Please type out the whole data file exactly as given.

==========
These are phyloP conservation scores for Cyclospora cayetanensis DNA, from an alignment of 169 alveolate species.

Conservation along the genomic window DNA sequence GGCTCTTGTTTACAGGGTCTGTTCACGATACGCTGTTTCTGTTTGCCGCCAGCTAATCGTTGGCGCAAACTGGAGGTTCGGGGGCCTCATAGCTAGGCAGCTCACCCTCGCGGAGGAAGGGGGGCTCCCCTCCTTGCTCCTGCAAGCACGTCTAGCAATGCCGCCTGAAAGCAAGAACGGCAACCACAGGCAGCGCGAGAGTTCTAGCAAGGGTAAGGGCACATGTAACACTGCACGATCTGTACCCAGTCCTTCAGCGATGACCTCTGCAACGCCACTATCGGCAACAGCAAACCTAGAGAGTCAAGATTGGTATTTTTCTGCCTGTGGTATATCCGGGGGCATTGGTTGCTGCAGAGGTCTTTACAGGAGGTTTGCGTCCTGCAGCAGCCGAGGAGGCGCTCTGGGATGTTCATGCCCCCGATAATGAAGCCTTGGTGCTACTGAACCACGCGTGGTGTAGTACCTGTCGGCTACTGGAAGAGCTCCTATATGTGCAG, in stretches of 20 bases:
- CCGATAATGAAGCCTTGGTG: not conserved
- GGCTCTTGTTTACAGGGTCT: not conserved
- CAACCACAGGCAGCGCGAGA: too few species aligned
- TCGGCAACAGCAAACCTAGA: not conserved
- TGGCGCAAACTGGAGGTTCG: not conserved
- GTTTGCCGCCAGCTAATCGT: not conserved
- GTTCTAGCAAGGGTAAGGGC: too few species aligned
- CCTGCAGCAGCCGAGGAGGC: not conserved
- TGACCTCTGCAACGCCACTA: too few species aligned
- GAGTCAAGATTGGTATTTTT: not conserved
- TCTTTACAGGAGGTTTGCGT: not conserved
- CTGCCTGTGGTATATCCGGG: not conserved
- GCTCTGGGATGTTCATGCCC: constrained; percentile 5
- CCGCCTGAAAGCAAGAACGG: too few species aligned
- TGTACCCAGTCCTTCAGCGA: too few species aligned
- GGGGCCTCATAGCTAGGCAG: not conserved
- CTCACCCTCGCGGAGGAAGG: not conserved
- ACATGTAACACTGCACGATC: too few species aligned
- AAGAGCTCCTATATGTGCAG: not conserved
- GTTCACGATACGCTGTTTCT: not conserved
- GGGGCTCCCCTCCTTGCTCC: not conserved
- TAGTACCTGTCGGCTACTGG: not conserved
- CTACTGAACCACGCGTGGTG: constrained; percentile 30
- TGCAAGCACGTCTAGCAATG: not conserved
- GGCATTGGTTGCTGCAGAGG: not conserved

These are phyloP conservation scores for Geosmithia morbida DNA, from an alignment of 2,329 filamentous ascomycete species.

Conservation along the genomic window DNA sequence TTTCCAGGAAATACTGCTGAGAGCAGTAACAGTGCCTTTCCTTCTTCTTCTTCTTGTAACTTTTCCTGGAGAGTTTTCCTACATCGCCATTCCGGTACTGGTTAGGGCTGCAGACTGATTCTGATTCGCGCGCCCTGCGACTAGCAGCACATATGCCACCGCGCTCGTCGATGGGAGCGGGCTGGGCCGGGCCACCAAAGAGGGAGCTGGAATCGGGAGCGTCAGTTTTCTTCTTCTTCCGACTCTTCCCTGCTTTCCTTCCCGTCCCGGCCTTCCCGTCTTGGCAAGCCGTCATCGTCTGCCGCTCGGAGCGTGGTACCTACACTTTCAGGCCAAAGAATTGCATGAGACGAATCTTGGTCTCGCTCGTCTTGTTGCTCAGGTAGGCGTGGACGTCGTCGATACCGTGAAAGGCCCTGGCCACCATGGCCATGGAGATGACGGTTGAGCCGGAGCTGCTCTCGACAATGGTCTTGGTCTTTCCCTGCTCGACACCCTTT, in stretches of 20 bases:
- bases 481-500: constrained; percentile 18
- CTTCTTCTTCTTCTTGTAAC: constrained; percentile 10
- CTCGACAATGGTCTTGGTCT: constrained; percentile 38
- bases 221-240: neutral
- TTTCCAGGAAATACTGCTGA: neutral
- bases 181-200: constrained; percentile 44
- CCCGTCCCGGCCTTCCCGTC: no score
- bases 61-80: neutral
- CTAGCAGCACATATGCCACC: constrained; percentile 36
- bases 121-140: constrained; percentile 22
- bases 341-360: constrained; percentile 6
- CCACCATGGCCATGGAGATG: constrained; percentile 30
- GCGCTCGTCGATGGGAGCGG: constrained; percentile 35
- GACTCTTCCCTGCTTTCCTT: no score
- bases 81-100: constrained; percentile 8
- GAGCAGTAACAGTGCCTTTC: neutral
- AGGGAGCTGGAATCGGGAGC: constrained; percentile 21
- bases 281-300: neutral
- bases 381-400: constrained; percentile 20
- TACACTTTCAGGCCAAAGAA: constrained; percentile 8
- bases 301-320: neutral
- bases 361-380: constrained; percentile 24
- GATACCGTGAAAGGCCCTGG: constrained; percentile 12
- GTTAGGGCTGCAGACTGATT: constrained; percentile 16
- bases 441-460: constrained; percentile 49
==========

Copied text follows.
These are phyloP conservation scores for Cyclospora cayetanensis DNA, from an alignment of 169 alveolate species.

Conservation along the genomic window DNA sequence GGCTCTTGTTTACAGGGTCTGTTCACGATACGCTGTTTCTGTTTGCCGCCAGCTAATCGTTGGCGCAAACTGGAGGTTCGGGGGCCTCATAGCTAGGCAGCTCACCCTCGCGGAGGAAGGGGGGCTCCCCTCCTTGCTCCTGCAAGCACGTCTAGCAATGCCGCCTGAAAGCAAGAACGGCAACCACAGGCAGCGCGAGAGTTCTAGCAAGGGTAAGGGCACATGTAACACTGCACGATCTGTACCCAGTCCTTCAGCGATGACCTCTGCAACGCCACTATCGGCAACAGCAAACCTAGAGAGTCAAGATTGGTATTTTTCTGCCTGTGGTATATCCGGGGGCATTGGTTGCTGCAGAGGTCTTTACAGGAGGTTTGCGTCCTGCAGCAGCCGAGGAGGCGCTCTGGGATGTTCATGCCCCCGATAATGAAGCCTTGGTGCTACTGAACCACGCGTGGTGTAGTACCTGTCGGCTACTGGAAGAGCTCCTATATGTGCAG, in stretches of 20 bases:
- CCGATAATGAAGCCTTGGTG: not conserved
- GGCTCTTGTTTACAGGGTCT: not conserved
- CAACCACAGGCAGCGCGAGA: too few species aligned
- TCGGCAACAGCAAACCTAGA: not conserved
- TGGCGCAAACTGGAGGTTCG: not conserved
- GTTTGCCGCCAGCTAATCGT: not conserved
- GTTCTAGCAAGGGTAAGGGC: too few species aligned
- CCTGCAGCAGCCGAGGAGGC: not conserved
- TGACCTCTGCAACGCCACTA: too few species aligned
- GAGTCAAGATTGGTATTTTT: not conserved
- TCTTTACAGGAGGTTTGCGT: not conserved
- CTGCCTGTGGTATATCCGGG: not conserved
- GCTCTGGGATGTTCATGCCC: constrained; percentile 5
- CCGCCTGAAAGCAAGAACGG: too few species aligned
- TGTACCCAGTCCTTCAGCGA: too few species aligned
- GGGGCCTCATAGCTAGGCAG: not conserved
- CTCACCCTCGCGGAGGAAGG: not conserved
- ACATGTAACACTGCACGATC: too few species aligned
- AAGAGCTCCTATATGTGCAG: not conserved
- GTTCACGATACGCTGTTTCT: not conserved
- GGGGCTCCCCTCCTTGCTCC: not conserved
- TAGTACCTGTCGGCTACTGG: not conserved
- CTACTGAACCACGCGTGGTG: constrained; percentile 30
- TGCAAGCACGTCTAGCAATG: not conserved
- GGCATTGGTTGCTGCAGAGG: not conserved

These are phyloP conservation scores for Geosmithia morbida DNA, from an alignment of 2,329 filamentous ascomycete species.

Conservation along the genomic window DNA sequence TTTCCAGGAAATACTGCTGAGAGCAGTAACAGTGCCTTTCCTTCTTCTTCTTCTTGTAACTTTTCCTGGAGAGTTTTCCTACATCGCCATTCCGGTACTGGTTAGGGCTGCAGACTGATTCTGATTCGCGCGCCCTGCGACTAGCAGCACATATGCCACCGCGCTCGTCGATGGGAGCGGGCTGGGCCGGGCCACCAAAGAGGGAGCTGGAATCGGGAGCGTCAGTTTTCTTCTTCTTCCGACTCTTCCCTGCTTTCCTTCCCGTCCCGGCCTTCCCGTCTTGGCAAGCCGTCATCGTCTGCCGCTCGGAGCGTGGTACCTACACTTTCAGGCCAAAGAATTGCATGAGACGAATCTTGGTCTCGCTCGTCTTGTTGCTCAGGTAGGCGTGGACGTCGTCGATACCGTGAAAGGCCCTGGCCACCATGGCCATGGAGATGACGGTTGAGCCGGAGCTGCTCTCGACAATGGTCTTGGTCTTTCCCTGCTCGACACCCTTT, in stretches of 20 bases:
- bases 481-500: constrained; percentile 18
- CTTCTTCTTCTTCTTGTAAC: constrained; percentile 10
- CTCGACAATGGTCTTGGTCT: constrained; percentile 38
- bases 221-240: neutral
- TTTCCAGGAAATACTGCTGA: neutral
- bases 181-200: constrained; percentile 44
- CCCGTCCCGGCCTTCCCGTC: no score
- bases 61-80: neutral
- CTAGCAGCACATATGCCACC: constrained; percentile 36
- bases 121-140: constrained; percentile 22
- bases 341-360: constrained; percentile 6
- CCACCATGGCCATGGAGATG: constrained; percentile 30
- GCGCTCGTCGATGGGAGCGG: constrained; percentile 35
- GACTCTTCCCTGCTTTCCTT: no score
- bases 81-100: constrained; percentile 8
- GAGCAGTAACAGTGCCTTTC: neutral
- AGGGAGCTGGAATCGGGAGC: constrained; percentile 21
- bases 281-300: neutral
- bases 381-400: constrained; percentile 20
- TACACTTTCAGGCCAAAGAA: constrained; percentile 8
- bases 301-320: neutral
- bases 361-380: constrained; percentile 24
- GATACCGTGAAAGGCCCTGG: constrained; percentile 12
- GTTAGGGCTGCAGACTGATT: constrained; percentile 16
- bases 441-460: constrained; percentile 49